“Suicide rates are increasing,” Dr. Igor Galynker said, “and I believe they will continue to rise. These are deaths of despair, and despair is increasing in our society.”
That said, I listened with interest to the, “Approach assesses imminent suicide risk,” an interview with Igor Galynker, MD, PhD, author of “ ” and director of the Galynker Suicide Research Laboratory at the Icahn School of Medicine at Mount Sinai in New York. In the podcast, Dr. Galynker talked about techniques for identifying those at risk for suicide among the patients psychiatrists see for evaluation and treatment.
“Using suicidal ideation as a risk factor is flawed,” he contended. “Asking about suicidal thoughts leaves us to miss 75% of people who go on to die by suicide.” Dr. Galynker noted that suicidal thoughts are often absent or not endorsed at all and clinicians should view other factors – such as the patient’s sense of being entrapped and the clinician’s own emotional responses to the patient – as more sensitive measures of elevated suicide risk.
This informative podcast left me with more questions, so I called Dr. Galynker. Suicide remains a rare phenomenon, and most psychiatrists will have limited experience with completed suicide during the course of a career. Dr. Galynker’s interest in suicide as an area of research began after he had a patient die the year after he finished residency training. Since then, he’s had one more patient suicide, and he’s aware of eight people who have died after leaving his care. “It can be devastating,” he said.
I wanted to know what psychiatrists should be doing differently after we have identified a patient at risk. While it seems obvious that a depressed patient should be treated for major depression, it also seems obvious that our interventions are imprecisely targeted and not fully successful.
We talked about the role of hospitalization in preventing suicide. Dr. Galynker has mixed opinions on this. He noted that suicide rates skyrocket in the time right after psychiatric hospitalization. “For women, the rate is 250 times higher at the time of hospital discharge; for men it’s 100 times higher. But hospitalization may help someone to survive a transitional period and to gather their support systems.”
Dr. Galynker noted that since the podcast in May aired, the Centers for Disease Control and Prevention publishedon suicide rates in the United States. He summarized some of the key points from the findings.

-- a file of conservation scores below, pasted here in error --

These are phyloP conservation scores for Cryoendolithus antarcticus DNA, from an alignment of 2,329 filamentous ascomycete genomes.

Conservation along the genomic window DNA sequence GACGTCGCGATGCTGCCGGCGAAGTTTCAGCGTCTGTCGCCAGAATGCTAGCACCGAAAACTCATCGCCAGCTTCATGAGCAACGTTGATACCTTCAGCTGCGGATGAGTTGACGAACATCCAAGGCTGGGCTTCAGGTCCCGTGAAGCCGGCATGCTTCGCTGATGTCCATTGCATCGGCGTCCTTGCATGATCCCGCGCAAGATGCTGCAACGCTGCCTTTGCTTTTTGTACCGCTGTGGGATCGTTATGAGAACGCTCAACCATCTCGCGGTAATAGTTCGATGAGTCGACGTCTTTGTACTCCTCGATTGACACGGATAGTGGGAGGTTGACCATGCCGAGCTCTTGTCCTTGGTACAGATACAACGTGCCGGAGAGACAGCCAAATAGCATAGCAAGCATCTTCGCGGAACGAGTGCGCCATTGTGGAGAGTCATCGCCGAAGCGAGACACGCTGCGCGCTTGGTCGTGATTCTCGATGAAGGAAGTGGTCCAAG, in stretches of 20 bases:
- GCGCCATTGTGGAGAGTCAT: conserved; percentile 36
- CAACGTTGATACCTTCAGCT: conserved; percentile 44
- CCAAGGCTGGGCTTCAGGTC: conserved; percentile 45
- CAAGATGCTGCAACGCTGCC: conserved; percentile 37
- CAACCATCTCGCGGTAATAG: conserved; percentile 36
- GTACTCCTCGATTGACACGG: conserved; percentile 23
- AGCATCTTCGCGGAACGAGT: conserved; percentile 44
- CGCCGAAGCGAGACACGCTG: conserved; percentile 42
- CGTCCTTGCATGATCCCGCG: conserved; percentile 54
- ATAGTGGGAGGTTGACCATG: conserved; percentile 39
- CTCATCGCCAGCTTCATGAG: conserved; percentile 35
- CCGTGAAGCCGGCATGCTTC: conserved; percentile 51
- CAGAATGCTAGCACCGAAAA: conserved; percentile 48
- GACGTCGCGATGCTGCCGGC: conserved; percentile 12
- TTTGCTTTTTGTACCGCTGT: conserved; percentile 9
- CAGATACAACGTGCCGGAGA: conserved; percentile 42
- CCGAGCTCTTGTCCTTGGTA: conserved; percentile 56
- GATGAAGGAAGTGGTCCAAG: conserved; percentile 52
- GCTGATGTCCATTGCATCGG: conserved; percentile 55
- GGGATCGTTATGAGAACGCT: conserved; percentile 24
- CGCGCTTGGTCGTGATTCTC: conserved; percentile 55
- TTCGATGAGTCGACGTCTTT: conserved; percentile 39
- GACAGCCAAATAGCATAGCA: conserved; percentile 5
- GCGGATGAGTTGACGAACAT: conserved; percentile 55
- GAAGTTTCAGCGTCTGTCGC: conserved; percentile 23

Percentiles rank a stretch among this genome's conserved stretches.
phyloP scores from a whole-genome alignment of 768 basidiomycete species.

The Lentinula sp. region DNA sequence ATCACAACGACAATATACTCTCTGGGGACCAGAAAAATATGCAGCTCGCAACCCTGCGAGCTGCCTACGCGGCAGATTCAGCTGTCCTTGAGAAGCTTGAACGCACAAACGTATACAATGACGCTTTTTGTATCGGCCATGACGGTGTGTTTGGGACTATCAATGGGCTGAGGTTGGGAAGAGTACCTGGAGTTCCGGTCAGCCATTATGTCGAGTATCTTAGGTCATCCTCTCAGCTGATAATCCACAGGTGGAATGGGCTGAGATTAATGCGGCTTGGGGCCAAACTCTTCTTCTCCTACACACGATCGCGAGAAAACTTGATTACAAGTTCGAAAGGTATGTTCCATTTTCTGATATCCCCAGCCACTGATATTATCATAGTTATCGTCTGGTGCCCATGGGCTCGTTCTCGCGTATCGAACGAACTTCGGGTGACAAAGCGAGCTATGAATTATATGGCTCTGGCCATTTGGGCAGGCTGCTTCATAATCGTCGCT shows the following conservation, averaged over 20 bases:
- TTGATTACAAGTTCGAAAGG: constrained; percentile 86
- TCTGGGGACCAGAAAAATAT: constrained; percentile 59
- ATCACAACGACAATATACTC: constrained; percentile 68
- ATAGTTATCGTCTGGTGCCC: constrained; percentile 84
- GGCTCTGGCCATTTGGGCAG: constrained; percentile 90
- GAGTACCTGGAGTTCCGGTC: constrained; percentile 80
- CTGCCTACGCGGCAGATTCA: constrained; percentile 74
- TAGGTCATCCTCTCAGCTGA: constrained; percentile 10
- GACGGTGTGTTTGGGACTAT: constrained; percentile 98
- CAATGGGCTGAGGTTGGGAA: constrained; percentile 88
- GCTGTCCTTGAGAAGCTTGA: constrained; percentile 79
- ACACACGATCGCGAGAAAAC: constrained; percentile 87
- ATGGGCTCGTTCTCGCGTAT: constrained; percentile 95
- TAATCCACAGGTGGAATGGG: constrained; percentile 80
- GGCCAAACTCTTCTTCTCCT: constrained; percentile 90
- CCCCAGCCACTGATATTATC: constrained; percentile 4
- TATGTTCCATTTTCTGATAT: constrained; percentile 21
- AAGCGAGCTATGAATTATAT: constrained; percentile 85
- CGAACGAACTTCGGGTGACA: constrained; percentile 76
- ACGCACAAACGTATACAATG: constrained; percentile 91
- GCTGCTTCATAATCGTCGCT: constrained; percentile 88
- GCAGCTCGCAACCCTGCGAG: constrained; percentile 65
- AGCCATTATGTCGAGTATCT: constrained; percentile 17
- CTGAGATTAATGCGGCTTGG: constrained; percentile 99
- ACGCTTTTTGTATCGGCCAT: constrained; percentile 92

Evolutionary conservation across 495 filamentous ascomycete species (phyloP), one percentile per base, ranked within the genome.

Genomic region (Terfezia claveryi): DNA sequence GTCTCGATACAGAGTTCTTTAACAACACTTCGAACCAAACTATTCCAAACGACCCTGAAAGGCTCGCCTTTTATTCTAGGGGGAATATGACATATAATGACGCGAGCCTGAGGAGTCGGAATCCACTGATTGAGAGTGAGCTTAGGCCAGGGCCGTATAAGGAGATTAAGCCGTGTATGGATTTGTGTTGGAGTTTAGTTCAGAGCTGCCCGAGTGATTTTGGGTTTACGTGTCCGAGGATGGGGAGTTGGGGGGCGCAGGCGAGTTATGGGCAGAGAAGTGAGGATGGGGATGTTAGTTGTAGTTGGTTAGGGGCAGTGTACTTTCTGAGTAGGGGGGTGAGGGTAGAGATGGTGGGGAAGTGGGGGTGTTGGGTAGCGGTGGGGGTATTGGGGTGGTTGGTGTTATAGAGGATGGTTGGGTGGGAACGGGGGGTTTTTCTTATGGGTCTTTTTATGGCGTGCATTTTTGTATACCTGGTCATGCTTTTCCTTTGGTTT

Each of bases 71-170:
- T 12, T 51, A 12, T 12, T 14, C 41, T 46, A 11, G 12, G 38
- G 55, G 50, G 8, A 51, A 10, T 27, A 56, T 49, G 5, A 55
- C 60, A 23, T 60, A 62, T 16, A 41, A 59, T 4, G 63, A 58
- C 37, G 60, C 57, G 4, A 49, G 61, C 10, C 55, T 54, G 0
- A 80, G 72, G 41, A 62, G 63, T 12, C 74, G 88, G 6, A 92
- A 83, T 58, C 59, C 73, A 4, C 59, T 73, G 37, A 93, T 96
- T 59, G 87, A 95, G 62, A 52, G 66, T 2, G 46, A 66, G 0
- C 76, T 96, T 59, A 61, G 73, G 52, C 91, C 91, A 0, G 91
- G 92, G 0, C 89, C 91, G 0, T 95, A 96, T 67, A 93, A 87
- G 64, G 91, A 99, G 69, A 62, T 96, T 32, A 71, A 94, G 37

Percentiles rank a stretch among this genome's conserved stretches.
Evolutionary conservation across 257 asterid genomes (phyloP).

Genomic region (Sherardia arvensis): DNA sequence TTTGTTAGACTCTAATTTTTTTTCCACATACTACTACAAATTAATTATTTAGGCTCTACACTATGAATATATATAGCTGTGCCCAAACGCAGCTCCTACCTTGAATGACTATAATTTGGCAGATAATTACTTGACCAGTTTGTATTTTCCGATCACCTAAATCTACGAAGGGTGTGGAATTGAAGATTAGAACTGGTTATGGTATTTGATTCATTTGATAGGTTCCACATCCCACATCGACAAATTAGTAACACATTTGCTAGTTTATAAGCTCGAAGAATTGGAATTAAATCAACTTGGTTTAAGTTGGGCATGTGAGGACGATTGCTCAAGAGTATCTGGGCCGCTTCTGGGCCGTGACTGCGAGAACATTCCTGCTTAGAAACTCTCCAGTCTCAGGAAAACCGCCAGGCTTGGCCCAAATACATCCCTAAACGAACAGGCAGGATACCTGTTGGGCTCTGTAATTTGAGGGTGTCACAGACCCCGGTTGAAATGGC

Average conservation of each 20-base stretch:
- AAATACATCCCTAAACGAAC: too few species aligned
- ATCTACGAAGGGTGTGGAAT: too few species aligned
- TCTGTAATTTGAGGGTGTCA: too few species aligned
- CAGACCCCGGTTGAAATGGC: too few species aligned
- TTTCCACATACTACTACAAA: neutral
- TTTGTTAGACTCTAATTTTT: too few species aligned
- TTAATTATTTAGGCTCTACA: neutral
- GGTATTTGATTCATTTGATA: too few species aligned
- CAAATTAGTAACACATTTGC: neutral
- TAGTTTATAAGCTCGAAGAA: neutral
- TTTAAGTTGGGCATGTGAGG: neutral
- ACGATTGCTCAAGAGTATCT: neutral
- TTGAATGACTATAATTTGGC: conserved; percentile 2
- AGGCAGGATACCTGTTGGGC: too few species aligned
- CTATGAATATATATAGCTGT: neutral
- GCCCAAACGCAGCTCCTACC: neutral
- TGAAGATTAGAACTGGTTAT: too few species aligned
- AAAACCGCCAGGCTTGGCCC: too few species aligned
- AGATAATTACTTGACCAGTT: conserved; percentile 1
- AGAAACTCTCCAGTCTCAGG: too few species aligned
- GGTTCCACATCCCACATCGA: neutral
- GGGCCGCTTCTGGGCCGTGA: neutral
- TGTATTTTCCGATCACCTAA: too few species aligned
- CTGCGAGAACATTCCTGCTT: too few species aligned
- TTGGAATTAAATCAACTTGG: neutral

“Suicide rates were going down until 1999. From 2000 to 2006, suicide rates increased by 1% per year. From 2006 until 2016, rates have increased by 2% per year. Most people who die by suicide don’t have a diagnosis of a mental illness. And finally – and what has gone unnoticed – most people who die by suicide do not express suicidal intent. In fact, in that study, suicide intent was disclosed by less than a quarter of persons both with and without known mental health conditions.”
Dr. Galynker talked about safety plans and emphasized means restriction as ways to prevent suicide, including limiting access to firearms, placing netting under bridges, and providing medications in smaller containers.
“Suicidal ideation comes late; it may happen 15 minutes before a suicidal act or attempt. We need to alert people that there are certainly things that put them at risk, and we need to look at the drivers.
“Sometimes, people die for trivial reasons.” He noted instances where a susceptible person might attempt or complete suicide after an argument or perceived slight. Work is being done to look at outreach interventions to those at risk, including phone contacts and postcards.
“We don’t have a suicide-specific diagnosis ... and people die for other reasons besides mental illness. Final romantic rejection, terminal illness, and humiliating failures in business all place people at elevated risk. We need to work to change the suicidal narrative for people away from one where life has no future; we need to help them open doors.”